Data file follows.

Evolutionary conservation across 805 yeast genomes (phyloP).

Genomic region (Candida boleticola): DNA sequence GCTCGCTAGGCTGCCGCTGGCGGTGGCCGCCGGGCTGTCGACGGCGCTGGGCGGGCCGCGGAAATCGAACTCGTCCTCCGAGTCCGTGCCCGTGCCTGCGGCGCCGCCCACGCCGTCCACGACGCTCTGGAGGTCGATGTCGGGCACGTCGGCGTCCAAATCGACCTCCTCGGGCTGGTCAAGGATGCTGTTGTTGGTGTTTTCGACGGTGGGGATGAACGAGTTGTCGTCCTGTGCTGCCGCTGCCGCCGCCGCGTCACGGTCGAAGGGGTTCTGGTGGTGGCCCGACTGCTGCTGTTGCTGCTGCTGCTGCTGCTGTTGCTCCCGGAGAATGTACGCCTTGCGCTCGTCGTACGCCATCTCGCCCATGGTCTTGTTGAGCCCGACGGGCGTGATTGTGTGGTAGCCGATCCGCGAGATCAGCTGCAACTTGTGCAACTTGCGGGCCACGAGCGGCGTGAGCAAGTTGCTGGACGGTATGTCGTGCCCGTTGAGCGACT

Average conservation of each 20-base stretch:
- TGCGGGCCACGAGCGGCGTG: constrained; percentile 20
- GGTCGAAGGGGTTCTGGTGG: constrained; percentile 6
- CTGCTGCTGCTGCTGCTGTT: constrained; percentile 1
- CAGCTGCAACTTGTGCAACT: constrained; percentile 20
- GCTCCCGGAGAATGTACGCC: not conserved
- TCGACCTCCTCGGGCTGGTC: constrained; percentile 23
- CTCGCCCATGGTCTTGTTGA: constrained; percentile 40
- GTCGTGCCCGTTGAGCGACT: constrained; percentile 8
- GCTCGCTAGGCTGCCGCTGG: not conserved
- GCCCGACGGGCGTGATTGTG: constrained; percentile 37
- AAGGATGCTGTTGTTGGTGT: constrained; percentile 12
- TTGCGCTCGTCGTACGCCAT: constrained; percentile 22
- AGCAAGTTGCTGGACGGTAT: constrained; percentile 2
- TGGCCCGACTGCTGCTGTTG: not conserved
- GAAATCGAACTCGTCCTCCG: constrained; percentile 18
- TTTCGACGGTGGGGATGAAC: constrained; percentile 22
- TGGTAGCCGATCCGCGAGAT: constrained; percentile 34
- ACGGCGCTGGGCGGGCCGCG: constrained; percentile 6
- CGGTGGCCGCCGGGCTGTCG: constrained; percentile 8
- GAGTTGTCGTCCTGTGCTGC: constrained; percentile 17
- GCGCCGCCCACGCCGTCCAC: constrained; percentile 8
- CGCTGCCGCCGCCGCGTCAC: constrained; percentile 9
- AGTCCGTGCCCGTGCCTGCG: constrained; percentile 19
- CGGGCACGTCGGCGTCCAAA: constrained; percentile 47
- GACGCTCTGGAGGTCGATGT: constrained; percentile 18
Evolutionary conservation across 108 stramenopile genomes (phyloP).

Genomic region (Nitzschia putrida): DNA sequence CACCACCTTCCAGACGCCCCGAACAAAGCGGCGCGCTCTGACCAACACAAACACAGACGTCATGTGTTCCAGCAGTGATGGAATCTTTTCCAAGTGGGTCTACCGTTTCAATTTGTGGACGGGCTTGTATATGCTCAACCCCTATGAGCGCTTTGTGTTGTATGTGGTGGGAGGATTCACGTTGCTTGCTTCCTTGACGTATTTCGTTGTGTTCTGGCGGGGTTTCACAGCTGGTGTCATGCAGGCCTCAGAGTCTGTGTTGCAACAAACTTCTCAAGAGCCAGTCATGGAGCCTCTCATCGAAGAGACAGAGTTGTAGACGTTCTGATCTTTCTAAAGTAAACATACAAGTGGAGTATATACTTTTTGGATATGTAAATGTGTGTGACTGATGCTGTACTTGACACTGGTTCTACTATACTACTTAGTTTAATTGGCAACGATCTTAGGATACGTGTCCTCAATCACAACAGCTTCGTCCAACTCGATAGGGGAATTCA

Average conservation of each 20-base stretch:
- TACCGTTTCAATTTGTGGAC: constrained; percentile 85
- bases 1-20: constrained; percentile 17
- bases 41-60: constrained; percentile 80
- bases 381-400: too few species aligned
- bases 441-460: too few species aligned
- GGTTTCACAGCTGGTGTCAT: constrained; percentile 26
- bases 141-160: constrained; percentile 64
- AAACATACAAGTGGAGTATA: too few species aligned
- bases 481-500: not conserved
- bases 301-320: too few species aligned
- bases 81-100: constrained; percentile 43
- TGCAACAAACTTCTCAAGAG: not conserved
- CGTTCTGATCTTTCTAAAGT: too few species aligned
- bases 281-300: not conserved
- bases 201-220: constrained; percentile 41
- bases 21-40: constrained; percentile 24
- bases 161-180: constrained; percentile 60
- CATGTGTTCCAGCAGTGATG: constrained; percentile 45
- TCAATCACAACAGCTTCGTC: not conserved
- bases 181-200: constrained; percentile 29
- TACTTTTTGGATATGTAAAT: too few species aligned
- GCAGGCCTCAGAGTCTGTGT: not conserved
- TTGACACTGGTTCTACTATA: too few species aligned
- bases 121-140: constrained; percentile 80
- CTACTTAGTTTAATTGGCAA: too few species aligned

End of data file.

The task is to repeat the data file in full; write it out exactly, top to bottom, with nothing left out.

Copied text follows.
Evolutionary conservation across 805 yeast genomes (phyloP).

Genomic region (Candida boleticola): DNA sequence GCTCGCTAGGCTGCCGCTGGCGGTGGCCGCCGGGCTGTCGACGGCGCTGGGCGGGCCGCGGAAATCGAACTCGTCCTCCGAGTCCGTGCCCGTGCCTGCGGCGCCGCCCACGCCGTCCACGACGCTCTGGAGGTCGATGTCGGGCACGTCGGCGTCCAAATCGACCTCCTCGGGCTGGTCAAGGATGCTGTTGTTGGTGTTTTCGACGGTGGGGATGAACGAGTTGTCGTCCTGTGCTGCCGCTGCCGCCGCCGCGTCACGGTCGAAGGGGTTCTGGTGGTGGCCCGACTGCTGCTGTTGCTGCTGCTGCTGCTGCTGTTGCTCCCGGAGAATGTACGCCTTGCGCTCGTCGTACGCCATCTCGCCCATGGTCTTGTTGAGCCCGACGGGCGTGATTGTGTGGTAGCCGATCCGCGAGATCAGCTGCAACTTGTGCAACTTGCGGGCCACGAGCGGCGTGAGCAAGTTGCTGGACGGTATGTCGTGCCCGTTGAGCGACT

Average conservation of each 20-base stretch:
- TGCGGGCCACGAGCGGCGTG: constrained; percentile 20
- GGTCGAAGGGGTTCTGGTGG: constrained; percentile 6
- CTGCTGCTGCTGCTGCTGTT: constrained; percentile 1
- CAGCTGCAACTTGTGCAACT: constrained; percentile 20
- GCTCCCGGAGAATGTACGCC: not conserved
- TCGACCTCCTCGGGCTGGTC: constrained; percentile 23
- CTCGCCCATGGTCTTGTTGA: constrained; percentile 40
- GTCGTGCCCGTTGAGCGACT: constrained; percentile 8
- GCTCGCTAGGCTGCCGCTGG: not conserved
- GCCCGACGGGCGTGATTGTG: constrained; percentile 37
- AAGGATGCTGTTGTTGGTGT: constrained; percentile 12
- TTGCGCTCGTCGTACGCCAT: constrained; percentile 22
- AGCAAGTTGCTGGACGGTAT: constrained; percentile 2
- TGGCCCGACTGCTGCTGTTG: not conserved
- GAAATCGAACTCGTCCTCCG: constrained; percentile 18
- TTTCGACGGTGGGGATGAAC: constrained; percentile 22
- TGGTAGCCGATCCGCGAGAT: constrained; percentile 34
- ACGGCGCTGGGCGGGCCGCG: constrained; percentile 6
- CGGTGGCCGCCGGGCTGTCG: constrained; percentile 8
- GAGTTGTCGTCCTGTGCTGC: constrained; percentile 17
- GCGCCGCCCACGCCGTCCAC: constrained; percentile 8
- CGCTGCCGCCGCCGCGTCAC: constrained; percentile 9
- AGTCCGTGCCCGTGCCTGCG: constrained; percentile 19
- CGGGCACGTCGGCGTCCAAA: constrained; percentile 47
- GACGCTCTGGAGGTCGATGT: constrained; percentile 18
Evolutionary conservation across 108 stramenopile genomes (phyloP).

Genomic region (Nitzschia putrida): DNA sequence CACCACCTTCCAGACGCCCCGAACAAAGCGGCGCGCTCTGACCAACACAAACACAGACGTCATGTGTTCCAGCAGTGATGGAATCTTTTCCAAGTGGGTCTACCGTTTCAATTTGTGGACGGGCTTGTATATGCTCAACCCCTATGAGCGCTTTGTGTTGTATGTGGTGGGAGGATTCACGTTGCTTGCTTCCTTGACGTATTTCGTTGTGTTCTGGCGGGGTTTCACAGCTGGTGTCATGCAGGCCTCAGAGTCTGTGTTGCAACAAACTTCTCAAGAGCCAGTCATGGAGCCTCTCATCGAAGAGACAGAGTTGTAGACGTTCTGATCTTTCTAAAGTAAACATACAAGTGGAGTATATACTTTTTGGATATGTAAATGTGTGTGACTGATGCTGTACTTGACACTGGTTCTACTATACTACTTAGTTTAATTGGCAACGATCTTAGGATACGTGTCCTCAATCACAACAGCTTCGTCCAACTCGATAGGGGAATTCA

Average conservation of each 20-base stretch:
- TACCGTTTCAATTTGTGGAC: constrained; percentile 85
- bases 1-20: constrained; percentile 17
- bases 41-60: constrained; percentile 80
- bases 381-400: too few species aligned
- bases 441-460: too few species aligned
- GGTTTCACAGCTGGTGTCAT: constrained; percentile 26
- bases 141-160: constrained; percentile 64
- AAACATACAAGTGGAGTATA: too few species aligned
- bases 481-500: not conserved
- bases 301-320: too few species aligned
- bases 81-100: constrained; percentile 43
- TGCAACAAACTTCTCAAGAG: not conserved
- CGTTCTGATCTTTCTAAAGT: too few species aligned
- bases 281-300: not conserved
- bases 201-220: constrained; percentile 41
- bases 21-40: constrained; percentile 24
- bases 161-180: constrained; percentile 60
- CATGTGTTCCAGCAGTGATG: constrained; percentile 45
- TCAATCACAACAGCTTCGTC: not conserved
- bases 181-200: constrained; percentile 29
- TACTTTTTGGATATGTAAAT: too few species aligned
- GCAGGCCTCAGAGTCTGTGT: not conserved
- TTGACACTGGTTCTACTATA: too few species aligned
- bases 121-140: constrained; percentile 80
- CTACTTAGTTTAATTGGCAA: too few species aligned